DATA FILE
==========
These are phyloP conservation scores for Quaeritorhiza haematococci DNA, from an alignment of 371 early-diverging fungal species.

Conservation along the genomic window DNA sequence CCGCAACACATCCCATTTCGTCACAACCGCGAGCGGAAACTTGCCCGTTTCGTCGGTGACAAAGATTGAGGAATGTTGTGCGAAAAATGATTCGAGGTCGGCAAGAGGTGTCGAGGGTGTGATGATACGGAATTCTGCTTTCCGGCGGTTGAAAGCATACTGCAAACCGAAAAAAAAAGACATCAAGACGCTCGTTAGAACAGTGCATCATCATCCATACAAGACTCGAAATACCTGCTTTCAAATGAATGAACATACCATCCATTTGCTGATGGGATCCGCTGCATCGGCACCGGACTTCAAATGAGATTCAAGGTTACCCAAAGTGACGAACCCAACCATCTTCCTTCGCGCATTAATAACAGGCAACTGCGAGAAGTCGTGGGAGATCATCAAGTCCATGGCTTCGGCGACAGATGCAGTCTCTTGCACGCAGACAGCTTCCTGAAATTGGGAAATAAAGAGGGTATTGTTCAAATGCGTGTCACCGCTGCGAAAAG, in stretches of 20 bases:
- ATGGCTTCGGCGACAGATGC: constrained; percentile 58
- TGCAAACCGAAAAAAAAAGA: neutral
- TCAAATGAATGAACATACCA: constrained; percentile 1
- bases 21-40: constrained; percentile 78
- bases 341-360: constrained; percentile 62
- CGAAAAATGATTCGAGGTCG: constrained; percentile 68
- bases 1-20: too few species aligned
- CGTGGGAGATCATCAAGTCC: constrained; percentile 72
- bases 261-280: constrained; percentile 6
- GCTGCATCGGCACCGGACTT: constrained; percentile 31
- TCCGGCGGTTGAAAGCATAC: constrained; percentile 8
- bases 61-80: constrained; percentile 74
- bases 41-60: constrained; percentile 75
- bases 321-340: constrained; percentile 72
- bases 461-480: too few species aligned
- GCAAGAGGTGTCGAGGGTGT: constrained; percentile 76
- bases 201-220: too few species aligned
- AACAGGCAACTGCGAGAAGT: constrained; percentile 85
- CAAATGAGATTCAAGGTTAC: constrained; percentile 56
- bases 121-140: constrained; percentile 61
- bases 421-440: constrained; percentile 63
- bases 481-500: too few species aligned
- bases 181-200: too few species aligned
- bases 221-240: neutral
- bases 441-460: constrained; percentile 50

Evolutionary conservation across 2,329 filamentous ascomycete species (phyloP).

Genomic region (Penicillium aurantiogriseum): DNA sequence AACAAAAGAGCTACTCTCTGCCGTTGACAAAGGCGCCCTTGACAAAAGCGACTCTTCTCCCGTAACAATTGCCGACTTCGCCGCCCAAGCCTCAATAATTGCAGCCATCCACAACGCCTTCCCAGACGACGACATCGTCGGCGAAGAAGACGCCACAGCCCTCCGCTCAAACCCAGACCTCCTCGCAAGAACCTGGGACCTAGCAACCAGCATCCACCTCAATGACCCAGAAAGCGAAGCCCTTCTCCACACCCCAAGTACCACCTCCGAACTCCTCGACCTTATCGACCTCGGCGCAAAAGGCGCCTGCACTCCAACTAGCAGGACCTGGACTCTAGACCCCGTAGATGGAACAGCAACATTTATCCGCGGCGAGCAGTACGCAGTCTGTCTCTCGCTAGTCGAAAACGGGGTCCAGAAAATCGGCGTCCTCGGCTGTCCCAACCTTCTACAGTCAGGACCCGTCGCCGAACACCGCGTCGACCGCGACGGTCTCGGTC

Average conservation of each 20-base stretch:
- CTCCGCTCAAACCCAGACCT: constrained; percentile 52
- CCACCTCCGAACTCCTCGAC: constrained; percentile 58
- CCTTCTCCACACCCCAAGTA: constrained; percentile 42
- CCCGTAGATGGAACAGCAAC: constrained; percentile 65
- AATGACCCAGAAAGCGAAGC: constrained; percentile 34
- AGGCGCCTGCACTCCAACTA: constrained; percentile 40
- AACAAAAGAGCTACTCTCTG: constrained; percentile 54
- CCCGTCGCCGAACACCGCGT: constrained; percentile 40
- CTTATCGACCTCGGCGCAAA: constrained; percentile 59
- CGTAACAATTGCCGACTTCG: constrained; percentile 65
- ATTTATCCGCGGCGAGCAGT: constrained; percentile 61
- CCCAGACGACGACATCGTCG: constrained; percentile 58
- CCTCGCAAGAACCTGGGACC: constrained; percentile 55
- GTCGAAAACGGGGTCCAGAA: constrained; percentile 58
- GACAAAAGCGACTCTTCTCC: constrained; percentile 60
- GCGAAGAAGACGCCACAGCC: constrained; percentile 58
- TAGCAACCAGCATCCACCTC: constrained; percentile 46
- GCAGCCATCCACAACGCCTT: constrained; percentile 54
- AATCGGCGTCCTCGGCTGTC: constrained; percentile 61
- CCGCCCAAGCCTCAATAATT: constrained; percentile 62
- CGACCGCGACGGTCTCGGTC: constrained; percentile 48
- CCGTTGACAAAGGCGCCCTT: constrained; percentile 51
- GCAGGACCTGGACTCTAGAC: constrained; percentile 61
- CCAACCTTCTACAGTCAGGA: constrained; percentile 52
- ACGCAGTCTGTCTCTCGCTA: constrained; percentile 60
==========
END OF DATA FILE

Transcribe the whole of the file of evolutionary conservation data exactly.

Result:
These are phyloP conservation scores for Quaeritorhiza haematococci DNA, from an alignment of 371 early-diverging fungal species.

Conservation along the genomic window DNA sequence CCGCAACACATCCCATTTCGTCACAACCGCGAGCGGAAACTTGCCCGTTTCGTCGGTGACAAAGATTGAGGAATGTTGTGCGAAAAATGATTCGAGGTCGGCAAGAGGTGTCGAGGGTGTGATGATACGGAATTCTGCTTTCCGGCGGTTGAAAGCATACTGCAAACCGAAAAAAAAAGACATCAAGACGCTCGTTAGAACAGTGCATCATCATCCATACAAGACTCGAAATACCTGCTTTCAAATGAATGAACATACCATCCATTTGCTGATGGGATCCGCTGCATCGGCACCGGACTTCAAATGAGATTCAAGGTTACCCAAAGTGACGAACCCAACCATCTTCCTTCGCGCATTAATAACAGGCAACTGCGAGAAGTCGTGGGAGATCATCAAGTCCATGGCTTCGGCGACAGATGCAGTCTCTTGCACGCAGACAGCTTCCTGAAATTGGGAAATAAAGAGGGTATTGTTCAAATGCGTGTCACCGCTGCGAAAAG, in stretches of 20 bases:
- ATGGCTTCGGCGACAGATGC: constrained; percentile 58
- TGCAAACCGAAAAAAAAAGA: neutral
- TCAAATGAATGAACATACCA: constrained; percentile 1
- bases 21-40: constrained; percentile 78
- bases 341-360: constrained; percentile 62
- CGAAAAATGATTCGAGGTCG: constrained; percentile 68
- bases 1-20: too few species aligned
- CGTGGGAGATCATCAAGTCC: constrained; percentile 72
- bases 261-280: constrained; percentile 6
- GCTGCATCGGCACCGGACTT: constrained; percentile 31
- TCCGGCGGTTGAAAGCATAC: constrained; percentile 8
- bases 61-80: constrained; percentile 74
- bases 41-60: constrained; percentile 75
- bases 321-340: constrained; percentile 72
- bases 461-480: too few species aligned
- GCAAGAGGTGTCGAGGGTGT: constrained; percentile 76
- bases 201-220: too few species aligned
- AACAGGCAACTGCGAGAAGT: constrained; percentile 85
- CAAATGAGATTCAAGGTTAC: constrained; percentile 56
- bases 121-140: constrained; percentile 61
- bases 421-440: constrained; percentile 63
- bases 481-500: too few species aligned
- bases 181-200: too few species aligned
- bases 221-240: neutral
- bases 441-460: constrained; percentile 50

Evolutionary conservation across 2,329 filamentous ascomycete species (phyloP).

Genomic region (Penicillium aurantiogriseum): DNA sequence AACAAAAGAGCTACTCTCTGCCGTTGACAAAGGCGCCCTTGACAAAAGCGACTCTTCTCCCGTAACAATTGCCGACTTCGCCGCCCAAGCCTCAATAATTGCAGCCATCCACAACGCCTTCCCAGACGACGACATCGTCGGCGAAGAAGACGCCACAGCCCTCCGCTCAAACCCAGACCTCCTCGCAAGAACCTGGGACCTAGCAACCAGCATCCACCTCAATGACCCAGAAAGCGAAGCCCTTCTCCACACCCCAAGTACCACCTCCGAACTCCTCGACCTTATCGACCTCGGCGCAAAAGGCGCCTGCACTCCAACTAGCAGGACCTGGACTCTAGACCCCGTAGATGGAACAGCAACATTTATCCGCGGCGAGCAGTACGCAGTCTGTCTCTCGCTAGTCGAAAACGGGGTCCAGAAAATCGGCGTCCTCGGCTGTCCCAACCTTCTACAGTCAGGACCCGTCGCCGAACACCGCGTCGACCGCGACGGTCTCGGTC

Average conservation of each 20-base stretch:
- CTCCGCTCAAACCCAGACCT: constrained; percentile 52
- CCACCTCCGAACTCCTCGAC: constrained; percentile 58
- CCTTCTCCACACCCCAAGTA: constrained; percentile 42
- CCCGTAGATGGAACAGCAAC: constrained; percentile 65
- AATGACCCAGAAAGCGAAGC: constrained; percentile 34
- AGGCGCCTGCACTCCAACTA: constrained; percentile 40
- AACAAAAGAGCTACTCTCTG: constrained; percentile 54
- CCCGTCGCCGAACACCGCGT: constrained; percentile 40
- CTTATCGACCTCGGCGCAAA: constrained; percentile 59
- CGTAACAATTGCCGACTTCG: constrained; percentile 65
- ATTTATCCGCGGCGAGCAGT: constrained; percentile 61
- CCCAGACGACGACATCGTCG: constrained; percentile 58
- CCTCGCAAGAACCTGGGACC: constrained; percentile 55
- GTCGAAAACGGGGTCCAGAA: constrained; percentile 58
- GACAAAAGCGACTCTTCTCC: constrained; percentile 60
- GCGAAGAAGACGCCACAGCC: constrained; percentile 58
- TAGCAACCAGCATCCACCTC: constrained; percentile 46
- GCAGCCATCCACAACGCCTT: constrained; percentile 54
- AATCGGCGTCCTCGGCTGTC: constrained; percentile 61
- CCGCCCAAGCCTCAATAATT: constrained; percentile 62
- CGACCGCGACGGTCTCGGTC: constrained; percentile 48
- CCGTTGACAAAGGCGCCCTT: constrained; percentile 51
- GCAGGACCTGGACTCTAGAC: constrained; percentile 61
- CCAACCTTCTACAGTCAGGA: constrained; percentile 52
- ACGCAGTCTGTCTCTCGCTA: constrained; percentile 60